My wife and I toured Israel for ten days with a group of 450 people, traveling in nine buses. We were assigned the red bus, which was actually taupe, and the adhesive colored dots placed on our nametags to differentiate us from the other bus passengers were orange. Strange, I know. Nevertheless, the 53 people who traveled in the red bus came from all walks of life: farmers, teachers, computer programmers, managers, housewives, retirees, children, and a few clergy.
In the course of ten days the environment of the red bus changed after riding together, walking the countryside, sharing meals, and enduring the inconveniencies of travel, we were changed. On our last night, as we traveled to the Ben Guiron Airport in Tel Aviv to return home, mailing addresses were exchanged, tears were shed, and embraces were felt.
At the beginning of our tour we were 53 individuals who just happened to be on the red bus. By the end of the ten days we were a family. The masks came off, conversations got deep, hearts got vulnerable, lives were shared, accountability was invited, and tenderness flowed. We, dare I say, loved one another.
Love is what all of us want. And need. Without it we limp along in the shadows of life.
I remember watching the film, Cipher in the Snow, a haunting true story about a young boy who asks to get off the bus before his stop. When he steps off the bus, he falls into the snow dead. His school principle enlists a teacher to investigate the boy’s death. The teacher looks back on the boy’s life to discover that the boy did not receive affection at home, the other kids showed little or no interest in him, and many of his teachers did not affirm the boy. The investigating teacher’s conclusion for the boy’s death is that he simply was not loved. . He felt like a cipher, a zero, because no one cared. He died because of a lack of love.
The stark reality is people are all around us just like this boy. They, in the words of the poet, live lives of quiet desperation. They are desperate for human touch and compassion. They long to be noticed, to be treated with dignity and honor, to be loved.
If I could write the requirements for occupying space and sucking up the oxygen on this planet one would be to love. That’s it, just love people.
Many people will balk at my suggestion. They’ve tried love. They’ve exposed their heart, hurt deeply. But, we don’t have the luxury of living a quarantined life. We can’t hole up in a cloistered place.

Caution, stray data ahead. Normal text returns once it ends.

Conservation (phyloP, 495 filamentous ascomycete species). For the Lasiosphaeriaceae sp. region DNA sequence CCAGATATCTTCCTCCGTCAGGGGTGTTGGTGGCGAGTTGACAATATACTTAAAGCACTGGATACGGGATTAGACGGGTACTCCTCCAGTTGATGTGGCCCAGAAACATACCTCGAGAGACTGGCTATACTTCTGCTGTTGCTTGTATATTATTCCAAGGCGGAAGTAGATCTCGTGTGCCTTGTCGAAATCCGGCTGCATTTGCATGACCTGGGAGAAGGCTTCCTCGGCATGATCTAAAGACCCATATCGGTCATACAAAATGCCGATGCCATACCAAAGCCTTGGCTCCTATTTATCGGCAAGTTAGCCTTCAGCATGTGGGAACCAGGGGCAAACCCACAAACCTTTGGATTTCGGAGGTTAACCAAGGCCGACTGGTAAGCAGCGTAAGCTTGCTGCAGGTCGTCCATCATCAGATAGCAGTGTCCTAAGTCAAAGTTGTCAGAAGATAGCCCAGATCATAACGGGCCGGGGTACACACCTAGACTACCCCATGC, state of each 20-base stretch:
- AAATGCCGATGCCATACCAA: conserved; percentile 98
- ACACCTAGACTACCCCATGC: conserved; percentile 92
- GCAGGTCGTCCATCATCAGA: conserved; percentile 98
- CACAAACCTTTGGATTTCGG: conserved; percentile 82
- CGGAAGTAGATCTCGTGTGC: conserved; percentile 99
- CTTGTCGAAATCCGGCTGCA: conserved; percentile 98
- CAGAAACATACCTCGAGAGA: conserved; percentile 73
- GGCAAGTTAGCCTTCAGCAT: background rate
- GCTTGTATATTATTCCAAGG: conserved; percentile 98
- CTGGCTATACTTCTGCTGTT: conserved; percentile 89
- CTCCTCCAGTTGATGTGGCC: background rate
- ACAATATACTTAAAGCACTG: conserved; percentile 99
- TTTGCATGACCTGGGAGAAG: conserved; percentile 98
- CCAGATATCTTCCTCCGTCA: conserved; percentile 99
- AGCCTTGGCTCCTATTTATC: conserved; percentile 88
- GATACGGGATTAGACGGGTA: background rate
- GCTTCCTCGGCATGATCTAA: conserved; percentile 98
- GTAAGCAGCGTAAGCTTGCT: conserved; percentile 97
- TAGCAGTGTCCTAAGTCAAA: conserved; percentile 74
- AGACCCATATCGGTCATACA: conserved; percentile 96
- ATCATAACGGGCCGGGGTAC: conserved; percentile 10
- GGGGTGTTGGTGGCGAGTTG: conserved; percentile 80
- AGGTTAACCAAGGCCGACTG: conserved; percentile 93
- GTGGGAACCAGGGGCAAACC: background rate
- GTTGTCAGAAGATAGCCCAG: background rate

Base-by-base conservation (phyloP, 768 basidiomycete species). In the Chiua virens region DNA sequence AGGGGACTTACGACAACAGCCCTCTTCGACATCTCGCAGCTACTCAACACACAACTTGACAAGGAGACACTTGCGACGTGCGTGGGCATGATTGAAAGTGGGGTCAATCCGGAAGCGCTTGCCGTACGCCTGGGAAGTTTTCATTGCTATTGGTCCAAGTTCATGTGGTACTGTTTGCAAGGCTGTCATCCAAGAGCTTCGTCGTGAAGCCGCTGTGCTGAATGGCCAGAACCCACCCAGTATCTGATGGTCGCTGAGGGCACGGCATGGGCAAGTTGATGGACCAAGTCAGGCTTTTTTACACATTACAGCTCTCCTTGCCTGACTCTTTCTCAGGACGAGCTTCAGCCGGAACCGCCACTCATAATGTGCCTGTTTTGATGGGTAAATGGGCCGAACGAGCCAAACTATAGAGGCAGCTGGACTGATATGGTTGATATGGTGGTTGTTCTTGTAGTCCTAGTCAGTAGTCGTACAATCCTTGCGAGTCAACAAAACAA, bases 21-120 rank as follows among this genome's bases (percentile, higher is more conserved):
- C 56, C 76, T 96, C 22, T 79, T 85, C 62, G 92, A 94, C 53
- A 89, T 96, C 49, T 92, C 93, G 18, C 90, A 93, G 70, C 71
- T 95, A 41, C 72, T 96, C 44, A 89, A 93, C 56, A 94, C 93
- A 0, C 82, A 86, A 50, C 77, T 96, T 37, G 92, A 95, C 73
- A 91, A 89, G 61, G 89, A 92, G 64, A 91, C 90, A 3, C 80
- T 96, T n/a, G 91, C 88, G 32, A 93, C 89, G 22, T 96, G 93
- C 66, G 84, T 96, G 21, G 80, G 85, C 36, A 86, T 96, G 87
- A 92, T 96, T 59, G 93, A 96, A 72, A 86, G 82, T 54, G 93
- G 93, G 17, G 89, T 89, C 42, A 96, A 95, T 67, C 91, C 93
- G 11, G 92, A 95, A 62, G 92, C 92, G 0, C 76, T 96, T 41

We have to take the gamble, the risk of loving. C. S. Lewis, the author of The Chronicles of Narnia, said it eloquently, “To love at all is to be vulnerable. Love anything, and your heart will certainly be wrung and possibly be broken. If you want to make sure of keeping it intact, you must give your heart to no one, not even to an animal. Wrap it carefully round with hobbies and little luxuries; avoid all entanglements; lock it up safe in the casket or coffin of your selfishness. But in that casket—safe, dark, motionless, airless—it will change. It will not be broken; it will become unbreakable, impenetrable, irredeemable.”
I know that people around us are wanting and needing for someone to love them. Will we take the risk and put an arm around their shoulder? Will we take the hand of someone who hurts? Will we love the unlovely?
Remember the classic children’s book The Velveteen Rabbit? The stuffed rabbit, clean and new, wants to become “real.” The rabbit meets an old, worn-out, but very much loved, stuffed horse. The Skin Horse had lived longer in the nursery than any of the others—his brown coat was bald in patches and showed the seams underneath, and most of the hairs in his tail had been pulled out to string bead necklaces.
“What is REAL?” asked the Rabbit one day.
“Real isn’t how you are made,” said the Skin Horse. “It’s a thing that happens to you. When a child loves you for a long, long time, not just to play with, but REALLY loves you, then you become real.”
“Does it hurt?” asked the Rabbit.
“Sometimes,” said the Skin Horse, for he was always truthful. “When you are Real you don’t mind being hurt.”
“Does it happen all at once, like being wound up,” he asked, “or bit by bit?”
“It doesn’t happen all at once,” said the Skin Horse. “You become. It takes a long time. . . . Generally, by the time you are Real, most of your hair has been loved off, and your eyes drop out and you get loose in the joints and very shabby.”
There is risk in love; but, it is the only way to become real. In loving those people around we become a family on this planet, like the people on the red bus.